The Dubious Constitutional Origins of Treaty Overrides A Response to Rosenbloom and Shaheen

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Reuven Avi-Yonah


In 1888, the Supreme Court decided a case called Whitney v. Robertson, which is generally considered to be the source of the proposition that, under the Constitution, later-in-time statutes can override earlier treaties (the Rule). The Rule is highly controversial because it violates articles 26 and 27 of the Vienna Convention on the Law of Treaties (VCLT), which the United States has accepted as binding on it as customary international law (CIL). Despite that, the United States has since Whitney routinely engaged in treaty overrides, and the Court has repeatedly endorsed the Rule even while narrowing its application to cases where Congress has clearly expressed its intent to override.

Despite the common consensus, the statement of the Rule in Whitney was dicta since the Court held that the later statute did not conflict with the earlier treaty. So, when did the Court state the Rule as a holding that can be relied upon when Congress enacts legislation that purports to override treaties? The answer is that the Rule is based not on the Constitution (since the Supremacy Clause says nothing about the relationship between treaties and statutes) but on two old cases from 1870 and 1884, both of which related to disfavored groups: Cherokee Tobacco (Indians) and Head Money (Jews). This Article argues that the Rule is not needed as a constitutional matter. Outside the tax area, the courts will interpret later statutes as overriding earlier treaties only if Congress makes its desire to do so explicit, but when it does, then the courts will defer to it regardless of the VCLT because CIL in the United States is limited to situations where Congress has not spoken, and because courts respect the explicitly expressed will of Congress and follow the later-in-time principle as a matter of statutory interpretation. There is no need to rely on the Constitution for this outcome, nor for avoiding treaty overrides where Congress has not been clear because that result follows from an application of the lex specialis canon (i.e., that a more specific law (the treaty) overcomes the more general one (the generally applicable statute) even when the statute is later in time). In the tax area, Congress codified the Rule in 1988 as section 7852(d) of the Code, and in that context made it clear that later-in-time tax statutes can override earlier tax treaties even when there is no clear statement of congressional intent. This exception has implications involving hundreds of billions in tax revenue.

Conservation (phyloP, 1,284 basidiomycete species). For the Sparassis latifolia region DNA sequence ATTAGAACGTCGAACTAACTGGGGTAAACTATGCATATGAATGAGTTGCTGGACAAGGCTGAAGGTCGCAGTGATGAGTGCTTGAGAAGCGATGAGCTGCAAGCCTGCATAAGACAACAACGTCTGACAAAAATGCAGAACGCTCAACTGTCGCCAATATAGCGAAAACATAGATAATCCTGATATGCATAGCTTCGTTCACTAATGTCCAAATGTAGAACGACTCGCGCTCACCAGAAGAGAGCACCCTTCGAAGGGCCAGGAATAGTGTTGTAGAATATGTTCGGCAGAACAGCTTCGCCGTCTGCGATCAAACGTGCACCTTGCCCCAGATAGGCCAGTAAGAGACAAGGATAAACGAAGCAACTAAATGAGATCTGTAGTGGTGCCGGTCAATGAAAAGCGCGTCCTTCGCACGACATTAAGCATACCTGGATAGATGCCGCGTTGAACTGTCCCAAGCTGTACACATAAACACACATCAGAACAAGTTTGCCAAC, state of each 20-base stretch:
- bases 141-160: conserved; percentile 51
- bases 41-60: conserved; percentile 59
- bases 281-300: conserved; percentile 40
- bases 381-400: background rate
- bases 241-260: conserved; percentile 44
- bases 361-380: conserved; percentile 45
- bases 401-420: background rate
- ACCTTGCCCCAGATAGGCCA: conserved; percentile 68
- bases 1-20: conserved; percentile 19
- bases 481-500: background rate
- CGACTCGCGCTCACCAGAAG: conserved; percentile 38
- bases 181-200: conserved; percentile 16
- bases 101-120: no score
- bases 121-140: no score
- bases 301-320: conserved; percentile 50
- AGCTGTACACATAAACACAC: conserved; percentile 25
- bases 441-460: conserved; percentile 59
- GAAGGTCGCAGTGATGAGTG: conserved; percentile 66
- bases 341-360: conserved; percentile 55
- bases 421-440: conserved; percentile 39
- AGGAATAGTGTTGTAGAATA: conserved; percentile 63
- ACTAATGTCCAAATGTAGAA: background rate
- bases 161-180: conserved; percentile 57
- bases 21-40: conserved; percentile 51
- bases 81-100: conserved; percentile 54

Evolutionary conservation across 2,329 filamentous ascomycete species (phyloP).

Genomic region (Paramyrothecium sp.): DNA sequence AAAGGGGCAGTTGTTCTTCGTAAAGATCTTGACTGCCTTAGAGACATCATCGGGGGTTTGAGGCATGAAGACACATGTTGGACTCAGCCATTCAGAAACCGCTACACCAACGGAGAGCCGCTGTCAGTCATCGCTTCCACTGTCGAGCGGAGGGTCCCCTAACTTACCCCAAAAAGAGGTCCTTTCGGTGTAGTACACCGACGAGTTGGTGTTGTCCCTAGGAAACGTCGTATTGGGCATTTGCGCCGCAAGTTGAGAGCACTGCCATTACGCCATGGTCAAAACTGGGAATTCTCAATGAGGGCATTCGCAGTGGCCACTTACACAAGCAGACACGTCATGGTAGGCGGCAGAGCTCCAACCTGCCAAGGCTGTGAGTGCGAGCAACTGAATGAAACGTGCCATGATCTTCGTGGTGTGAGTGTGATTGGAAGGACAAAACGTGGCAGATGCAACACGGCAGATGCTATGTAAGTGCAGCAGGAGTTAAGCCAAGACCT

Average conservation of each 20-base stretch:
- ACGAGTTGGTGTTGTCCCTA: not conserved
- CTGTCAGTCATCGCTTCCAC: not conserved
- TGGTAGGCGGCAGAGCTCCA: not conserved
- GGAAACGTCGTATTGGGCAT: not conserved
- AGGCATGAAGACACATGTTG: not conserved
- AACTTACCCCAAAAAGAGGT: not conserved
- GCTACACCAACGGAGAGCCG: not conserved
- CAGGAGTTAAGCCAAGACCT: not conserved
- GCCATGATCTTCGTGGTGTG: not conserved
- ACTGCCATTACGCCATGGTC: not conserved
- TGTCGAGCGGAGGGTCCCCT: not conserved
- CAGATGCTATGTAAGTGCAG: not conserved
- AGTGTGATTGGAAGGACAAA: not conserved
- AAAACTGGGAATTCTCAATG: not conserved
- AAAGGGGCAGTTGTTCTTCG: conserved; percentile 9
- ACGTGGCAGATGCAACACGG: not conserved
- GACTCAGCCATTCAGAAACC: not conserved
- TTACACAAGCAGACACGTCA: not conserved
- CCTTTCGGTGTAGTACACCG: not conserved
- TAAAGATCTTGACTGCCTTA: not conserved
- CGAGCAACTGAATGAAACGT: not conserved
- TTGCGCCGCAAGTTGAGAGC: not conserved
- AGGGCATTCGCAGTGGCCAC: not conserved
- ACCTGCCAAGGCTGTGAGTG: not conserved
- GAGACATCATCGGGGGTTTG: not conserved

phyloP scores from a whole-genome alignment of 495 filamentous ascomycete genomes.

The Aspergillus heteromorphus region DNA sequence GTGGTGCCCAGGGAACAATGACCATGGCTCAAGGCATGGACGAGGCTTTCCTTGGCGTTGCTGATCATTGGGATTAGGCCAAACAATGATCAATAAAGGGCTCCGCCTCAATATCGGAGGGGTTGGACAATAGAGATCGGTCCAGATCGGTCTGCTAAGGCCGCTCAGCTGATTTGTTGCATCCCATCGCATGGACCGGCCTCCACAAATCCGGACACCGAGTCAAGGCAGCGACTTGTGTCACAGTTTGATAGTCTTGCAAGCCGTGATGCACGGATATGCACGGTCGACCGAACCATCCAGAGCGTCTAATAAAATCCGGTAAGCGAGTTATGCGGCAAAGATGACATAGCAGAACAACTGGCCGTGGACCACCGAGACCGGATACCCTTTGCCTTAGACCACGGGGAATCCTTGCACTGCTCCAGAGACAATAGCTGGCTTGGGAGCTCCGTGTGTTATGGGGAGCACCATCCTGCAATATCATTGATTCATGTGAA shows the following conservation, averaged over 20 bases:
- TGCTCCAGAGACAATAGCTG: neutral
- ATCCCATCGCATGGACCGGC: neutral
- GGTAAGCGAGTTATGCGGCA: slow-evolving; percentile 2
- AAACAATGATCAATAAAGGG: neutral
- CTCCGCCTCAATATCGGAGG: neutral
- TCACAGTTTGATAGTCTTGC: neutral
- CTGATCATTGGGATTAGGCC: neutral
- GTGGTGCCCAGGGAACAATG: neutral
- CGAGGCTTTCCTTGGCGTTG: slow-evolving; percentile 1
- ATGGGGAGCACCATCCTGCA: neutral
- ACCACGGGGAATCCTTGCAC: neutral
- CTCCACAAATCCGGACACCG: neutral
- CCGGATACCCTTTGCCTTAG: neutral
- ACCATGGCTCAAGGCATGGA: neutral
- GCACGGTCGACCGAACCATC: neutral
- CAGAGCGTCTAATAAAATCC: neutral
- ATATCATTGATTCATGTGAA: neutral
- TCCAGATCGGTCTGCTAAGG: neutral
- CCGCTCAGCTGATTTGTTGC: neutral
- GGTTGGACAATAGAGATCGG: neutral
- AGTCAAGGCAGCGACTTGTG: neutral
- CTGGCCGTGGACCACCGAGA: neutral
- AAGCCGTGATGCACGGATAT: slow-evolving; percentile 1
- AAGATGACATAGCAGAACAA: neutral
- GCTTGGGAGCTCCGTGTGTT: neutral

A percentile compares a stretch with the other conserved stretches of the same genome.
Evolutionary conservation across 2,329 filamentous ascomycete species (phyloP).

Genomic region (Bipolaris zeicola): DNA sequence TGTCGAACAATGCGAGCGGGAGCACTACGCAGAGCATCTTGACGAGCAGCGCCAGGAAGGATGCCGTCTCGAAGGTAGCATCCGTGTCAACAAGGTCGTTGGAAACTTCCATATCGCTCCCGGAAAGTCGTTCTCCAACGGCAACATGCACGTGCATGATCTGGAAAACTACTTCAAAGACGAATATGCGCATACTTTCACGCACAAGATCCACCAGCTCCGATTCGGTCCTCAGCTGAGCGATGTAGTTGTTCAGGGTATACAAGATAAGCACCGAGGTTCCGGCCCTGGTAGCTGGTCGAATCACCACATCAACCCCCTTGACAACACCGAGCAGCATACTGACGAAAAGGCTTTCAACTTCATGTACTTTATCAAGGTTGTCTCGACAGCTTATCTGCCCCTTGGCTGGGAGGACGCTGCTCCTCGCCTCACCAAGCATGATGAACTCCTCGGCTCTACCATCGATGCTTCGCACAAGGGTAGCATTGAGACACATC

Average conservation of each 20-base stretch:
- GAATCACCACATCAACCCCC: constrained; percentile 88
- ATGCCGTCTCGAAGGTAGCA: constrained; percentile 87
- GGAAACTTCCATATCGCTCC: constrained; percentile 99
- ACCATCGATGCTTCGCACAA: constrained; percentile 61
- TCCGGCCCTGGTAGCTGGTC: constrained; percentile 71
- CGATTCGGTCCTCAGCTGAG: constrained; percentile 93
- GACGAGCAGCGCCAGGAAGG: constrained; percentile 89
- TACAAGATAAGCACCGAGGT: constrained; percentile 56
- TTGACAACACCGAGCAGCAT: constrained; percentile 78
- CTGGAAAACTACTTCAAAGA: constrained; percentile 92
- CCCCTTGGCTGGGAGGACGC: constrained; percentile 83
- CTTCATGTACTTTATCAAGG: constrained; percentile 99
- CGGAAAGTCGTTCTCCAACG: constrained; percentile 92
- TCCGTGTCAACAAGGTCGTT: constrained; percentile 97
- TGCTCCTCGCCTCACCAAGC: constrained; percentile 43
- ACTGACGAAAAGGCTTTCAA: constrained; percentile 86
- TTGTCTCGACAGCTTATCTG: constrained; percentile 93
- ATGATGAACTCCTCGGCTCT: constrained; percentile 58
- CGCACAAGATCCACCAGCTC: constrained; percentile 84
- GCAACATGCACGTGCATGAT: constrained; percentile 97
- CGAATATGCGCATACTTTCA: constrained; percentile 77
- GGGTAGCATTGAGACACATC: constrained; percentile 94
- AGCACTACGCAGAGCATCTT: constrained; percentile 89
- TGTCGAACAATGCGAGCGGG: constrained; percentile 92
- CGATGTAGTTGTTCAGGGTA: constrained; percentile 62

Given this outcome and the dubious historical origins and doubtful Constitutional basis for the Rule, the Court should overrule Cherokee Tobacco and Head Money and leave the issue of overrides to Congress.

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